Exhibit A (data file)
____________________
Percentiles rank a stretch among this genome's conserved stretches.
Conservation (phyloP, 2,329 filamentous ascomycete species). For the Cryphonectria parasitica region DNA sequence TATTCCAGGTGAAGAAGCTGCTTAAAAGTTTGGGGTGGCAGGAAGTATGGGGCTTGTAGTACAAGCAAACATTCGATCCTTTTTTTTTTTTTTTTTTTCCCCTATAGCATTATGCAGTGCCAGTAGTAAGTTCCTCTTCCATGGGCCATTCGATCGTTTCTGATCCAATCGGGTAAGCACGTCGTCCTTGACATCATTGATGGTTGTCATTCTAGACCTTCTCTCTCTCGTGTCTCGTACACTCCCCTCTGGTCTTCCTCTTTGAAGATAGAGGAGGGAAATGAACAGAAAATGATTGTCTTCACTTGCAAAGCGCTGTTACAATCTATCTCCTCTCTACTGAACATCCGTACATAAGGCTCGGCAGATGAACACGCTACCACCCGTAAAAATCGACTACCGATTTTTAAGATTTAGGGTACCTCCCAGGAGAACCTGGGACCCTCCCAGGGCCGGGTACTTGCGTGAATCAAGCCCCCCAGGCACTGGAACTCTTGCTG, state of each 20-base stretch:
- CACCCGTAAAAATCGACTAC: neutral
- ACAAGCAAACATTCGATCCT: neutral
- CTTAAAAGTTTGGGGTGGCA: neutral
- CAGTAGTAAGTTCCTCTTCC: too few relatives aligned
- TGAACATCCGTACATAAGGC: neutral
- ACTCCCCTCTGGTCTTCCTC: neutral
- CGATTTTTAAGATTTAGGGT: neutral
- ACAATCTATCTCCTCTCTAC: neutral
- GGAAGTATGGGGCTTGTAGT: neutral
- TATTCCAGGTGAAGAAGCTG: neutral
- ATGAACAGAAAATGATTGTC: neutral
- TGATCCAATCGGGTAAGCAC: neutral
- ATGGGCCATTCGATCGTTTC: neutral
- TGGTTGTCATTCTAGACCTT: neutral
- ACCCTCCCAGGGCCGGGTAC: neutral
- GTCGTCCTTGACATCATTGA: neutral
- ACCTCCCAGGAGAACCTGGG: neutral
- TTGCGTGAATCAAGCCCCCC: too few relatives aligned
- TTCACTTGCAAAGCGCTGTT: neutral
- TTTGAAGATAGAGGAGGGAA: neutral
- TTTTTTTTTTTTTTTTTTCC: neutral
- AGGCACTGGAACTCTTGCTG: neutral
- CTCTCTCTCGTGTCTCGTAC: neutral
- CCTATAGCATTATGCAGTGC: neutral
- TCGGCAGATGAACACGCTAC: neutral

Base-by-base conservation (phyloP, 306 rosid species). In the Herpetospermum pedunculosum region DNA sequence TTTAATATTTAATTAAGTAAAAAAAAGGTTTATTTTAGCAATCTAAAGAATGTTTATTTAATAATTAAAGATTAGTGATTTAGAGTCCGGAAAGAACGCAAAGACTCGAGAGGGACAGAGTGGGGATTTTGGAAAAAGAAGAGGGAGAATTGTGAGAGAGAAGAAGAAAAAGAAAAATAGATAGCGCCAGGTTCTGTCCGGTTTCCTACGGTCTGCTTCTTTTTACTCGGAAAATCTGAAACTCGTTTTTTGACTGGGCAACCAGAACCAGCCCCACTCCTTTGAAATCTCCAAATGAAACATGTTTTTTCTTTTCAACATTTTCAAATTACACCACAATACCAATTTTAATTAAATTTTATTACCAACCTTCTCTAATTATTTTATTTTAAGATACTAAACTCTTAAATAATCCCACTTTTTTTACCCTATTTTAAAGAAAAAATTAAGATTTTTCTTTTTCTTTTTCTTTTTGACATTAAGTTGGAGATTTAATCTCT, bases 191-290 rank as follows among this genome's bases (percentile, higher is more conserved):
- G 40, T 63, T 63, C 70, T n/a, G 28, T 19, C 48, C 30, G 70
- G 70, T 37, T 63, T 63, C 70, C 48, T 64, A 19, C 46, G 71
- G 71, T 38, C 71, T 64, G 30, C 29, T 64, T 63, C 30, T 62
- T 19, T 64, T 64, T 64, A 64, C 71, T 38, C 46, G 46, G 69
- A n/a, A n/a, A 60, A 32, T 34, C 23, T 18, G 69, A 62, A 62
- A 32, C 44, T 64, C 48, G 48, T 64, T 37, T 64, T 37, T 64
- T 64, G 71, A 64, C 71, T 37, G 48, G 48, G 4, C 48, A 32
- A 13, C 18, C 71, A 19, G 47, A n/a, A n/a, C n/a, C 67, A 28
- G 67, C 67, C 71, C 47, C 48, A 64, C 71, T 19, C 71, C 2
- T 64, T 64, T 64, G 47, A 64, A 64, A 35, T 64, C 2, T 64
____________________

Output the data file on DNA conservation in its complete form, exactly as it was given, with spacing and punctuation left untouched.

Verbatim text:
Percentiles rank a stretch among this genome's conserved stretches.
Conservation (phyloP, 2,329 filamentous ascomycete species). For the Cryphonectria parasitica region DNA sequence TATTCCAGGTGAAGAAGCTGCTTAAAAGTTTGGGGTGGCAGGAAGTATGGGGCTTGTAGTACAAGCAAACATTCGATCCTTTTTTTTTTTTTTTTTTTCCCCTATAGCATTATGCAGTGCCAGTAGTAAGTTCCTCTTCCATGGGCCATTCGATCGTTTCTGATCCAATCGGGTAAGCACGTCGTCCTTGACATCATTGATGGTTGTCATTCTAGACCTTCTCTCTCTCGTGTCTCGTACACTCCCCTCTGGTCTTCCTCTTTGAAGATAGAGGAGGGAAATGAACAGAAAATGATTGTCTTCACTTGCAAAGCGCTGTTACAATCTATCTCCTCTCTACTGAACATCCGTACATAAGGCTCGGCAGATGAACACGCTACCACCCGTAAAAATCGACTACCGATTTTTAAGATTTAGGGTACCTCCCAGGAGAACCTGGGACCCTCCCAGGGCCGGGTACTTGCGTGAATCAAGCCCCCCAGGCACTGGAACTCTTGCTG, state of each 20-base stretch:
- CACCCGTAAAAATCGACTAC: neutral
- ACAAGCAAACATTCGATCCT: neutral
- CTTAAAAGTTTGGGGTGGCA: neutral
- CAGTAGTAAGTTCCTCTTCC: too few relatives aligned
- TGAACATCCGTACATAAGGC: neutral
- ACTCCCCTCTGGTCTTCCTC: neutral
- CGATTTTTAAGATTTAGGGT: neutral
- ACAATCTATCTCCTCTCTAC: neutral
- GGAAGTATGGGGCTTGTAGT: neutral
- TATTCCAGGTGAAGAAGCTG: neutral
- ATGAACAGAAAATGATTGTC: neutral
- TGATCCAATCGGGTAAGCAC: neutral
- ATGGGCCATTCGATCGTTTC: neutral
- TGGTTGTCATTCTAGACCTT: neutral
- ACCCTCCCAGGGCCGGGTAC: neutral
- GTCGTCCTTGACATCATTGA: neutral
- ACCTCCCAGGAGAACCTGGG: neutral
- TTGCGTGAATCAAGCCCCCC: too few relatives aligned
- TTCACTTGCAAAGCGCTGTT: neutral
- TTTGAAGATAGAGGAGGGAA: neutral
- TTTTTTTTTTTTTTTTTTCC: neutral
- AGGCACTGGAACTCTTGCTG: neutral
- CTCTCTCTCGTGTCTCGTAC: neutral
- CCTATAGCATTATGCAGTGC: neutral
- TCGGCAGATGAACACGCTAC: neutral

Base-by-base conservation (phyloP, 306 rosid species). In the Herpetospermum pedunculosum region DNA sequence TTTAATATTTAATTAAGTAAAAAAAAGGTTTATTTTAGCAATCTAAAGAATGTTTATTTAATAATTAAAGATTAGTGATTTAGAGTCCGGAAAGAACGCAAAGACTCGAGAGGGACAGAGTGGGGATTTTGGAAAAAGAAGAGGGAGAATTGTGAGAGAGAAGAAGAAAAAGAAAAATAGATAGCGCCAGGTTCTGTCCGGTTTCCTACGGTCTGCTTCTTTTTACTCGGAAAATCTGAAACTCGTTTTTTGACTGGGCAACCAGAACCAGCCCCACTCCTTTGAAATCTCCAAATGAAACATGTTTTTTCTTTTCAACATTTTCAAATTACACCACAATACCAATTTTAATTAAATTTTATTACCAACCTTCTCTAATTATTTTATTTTAAGATACTAAACTCTTAAATAATCCCACTTTTTTTACCCTATTTTAAAGAAAAAATTAAGATTTTTCTTTTTCTTTTTCTTTTTGACATTAAGTTGGAGATTTAATCTCT, bases 191-290 rank as follows among this genome's bases (percentile, higher is more conserved):
- G 40, T 63, T 63, C 70, T n/a, G 28, T 19, C 48, C 30, G 70
- G 70, T 37, T 63, T 63, C 70, C 48, T 64, A 19, C 46, G 71
- G 71, T 38, C 71, T 64, G 30, C 29, T 64, T 63, C 30, T 62
- T 19, T 64, T 64, T 64, A 64, C 71, T 38, C 46, G 46, G 69
- A n/a, A n/a, A 60, A 32, T 34, C 23, T 18, G 69, A 62, A 62
- A 32, C 44, T 64, C 48, G 48, T 64, T 37, T 64, T 37, T 64
- T 64, G 71, A 64, C 71, T 37, G 48, G 48, G 4, C 48, A 32
- A 13, C 18, C 71, A 19, G 47, A n/a, A n/a, C n/a, C 67, A 28
- G 67, C 67, C 71, C 47, C 48, A 64, C 71, T 19, C 71, C 2
- T 64, T 64, T 64, G 47, A 64, A 64, A 35, T 64, C 2, T 64